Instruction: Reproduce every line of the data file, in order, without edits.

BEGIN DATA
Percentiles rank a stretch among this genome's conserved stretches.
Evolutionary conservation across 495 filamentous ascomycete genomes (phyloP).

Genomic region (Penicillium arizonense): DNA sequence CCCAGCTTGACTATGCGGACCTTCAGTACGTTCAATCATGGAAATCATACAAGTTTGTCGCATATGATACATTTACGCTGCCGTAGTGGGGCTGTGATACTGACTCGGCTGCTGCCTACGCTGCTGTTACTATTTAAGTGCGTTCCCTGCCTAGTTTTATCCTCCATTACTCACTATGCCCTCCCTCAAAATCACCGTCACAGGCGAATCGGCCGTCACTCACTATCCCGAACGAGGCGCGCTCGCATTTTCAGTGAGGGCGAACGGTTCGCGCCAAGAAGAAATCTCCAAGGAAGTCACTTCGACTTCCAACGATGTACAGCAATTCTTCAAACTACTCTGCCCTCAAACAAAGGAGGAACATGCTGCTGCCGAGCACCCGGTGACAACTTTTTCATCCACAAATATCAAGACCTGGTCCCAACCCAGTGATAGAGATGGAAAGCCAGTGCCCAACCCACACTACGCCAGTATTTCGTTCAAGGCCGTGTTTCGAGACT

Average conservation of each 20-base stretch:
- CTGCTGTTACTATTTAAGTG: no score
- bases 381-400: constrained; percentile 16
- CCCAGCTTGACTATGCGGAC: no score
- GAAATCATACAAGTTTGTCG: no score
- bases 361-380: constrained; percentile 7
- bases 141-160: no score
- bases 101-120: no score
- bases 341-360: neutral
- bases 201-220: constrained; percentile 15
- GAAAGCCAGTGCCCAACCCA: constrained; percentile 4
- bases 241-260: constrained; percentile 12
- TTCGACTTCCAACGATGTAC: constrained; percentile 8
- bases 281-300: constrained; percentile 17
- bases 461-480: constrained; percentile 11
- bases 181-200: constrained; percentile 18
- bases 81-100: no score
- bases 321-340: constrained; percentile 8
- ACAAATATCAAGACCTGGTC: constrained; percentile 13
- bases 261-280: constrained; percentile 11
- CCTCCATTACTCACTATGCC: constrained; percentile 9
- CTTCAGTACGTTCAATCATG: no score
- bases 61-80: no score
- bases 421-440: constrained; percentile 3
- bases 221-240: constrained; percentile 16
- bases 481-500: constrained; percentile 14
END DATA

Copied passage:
Percentiles rank a stretch among this genome's conserved stretches.
Evolutionary conservation across 495 filamentous ascomycete genomes (phyloP).

Genomic region (Penicillium arizonense): DNA sequence CCCAGCTTGACTATGCGGACCTTCAGTACGTTCAATCATGGAAATCATACAAGTTTGTCGCATATGATACATTTACGCTGCCGTAGTGGGGCTGTGATACTGACTCGGCTGCTGCCTACGCTGCTGTTACTATTTAAGTGCGTTCCCTGCCTAGTTTTATCCTCCATTACTCACTATGCCCTCCCTCAAAATCACCGTCACAGGCGAATCGGCCGTCACTCACTATCCCGAACGAGGCGCGCTCGCATTTTCAGTGAGGGCGAACGGTTCGCGCCAAGAAGAAATCTCCAAGGAAGTCACTTCGACTTCCAACGATGTACAGCAATTCTTCAAACTACTCTGCCCTCAAACAAAGGAGGAACATGCTGCTGCCGAGCACCCGGTGACAACTTTTTCATCCACAAATATCAAGACCTGGTCCCAACCCAGTGATAGAGATGGAAAGCCAGTGCCCAACCCACACTACGCCAGTATTTCGTTCAAGGCCGTGTTTCGAGACT

Average conservation of each 20-base stretch:
- CTGCTGTTACTATTTAAGTG: no score
- bases 381-400: constrained; percentile 16
- CCCAGCTTGACTATGCGGAC: no score
- GAAATCATACAAGTTTGTCG: no score
- bases 361-380: constrained; percentile 7
- bases 141-160: no score
- bases 101-120: no score
- bases 341-360: neutral
- bases 201-220: constrained; percentile 15
- GAAAGCCAGTGCCCAACCCA: constrained; percentile 4
- bases 241-260: constrained; percentile 12
- TTCGACTTCCAACGATGTAC: constrained; percentile 8
- bases 281-300: constrained; percentile 17
- bases 461-480: constrained; percentile 11
- bases 181-200: constrained; percentile 18
- bases 81-100: no score
- bases 321-340: constrained; percentile 8
- ACAAATATCAAGACCTGGTC: constrained; percentile 13
- bases 261-280: constrained; percentile 11
- CCTCCATTACTCACTATGCC: constrained; percentile 9
- CTTCAGTACGTTCAATCATG: no score
- bases 61-80: no score
- bases 421-440: constrained; percentile 3
- bases 221-240: constrained; percentile 16
- bases 481-500: constrained; percentile 14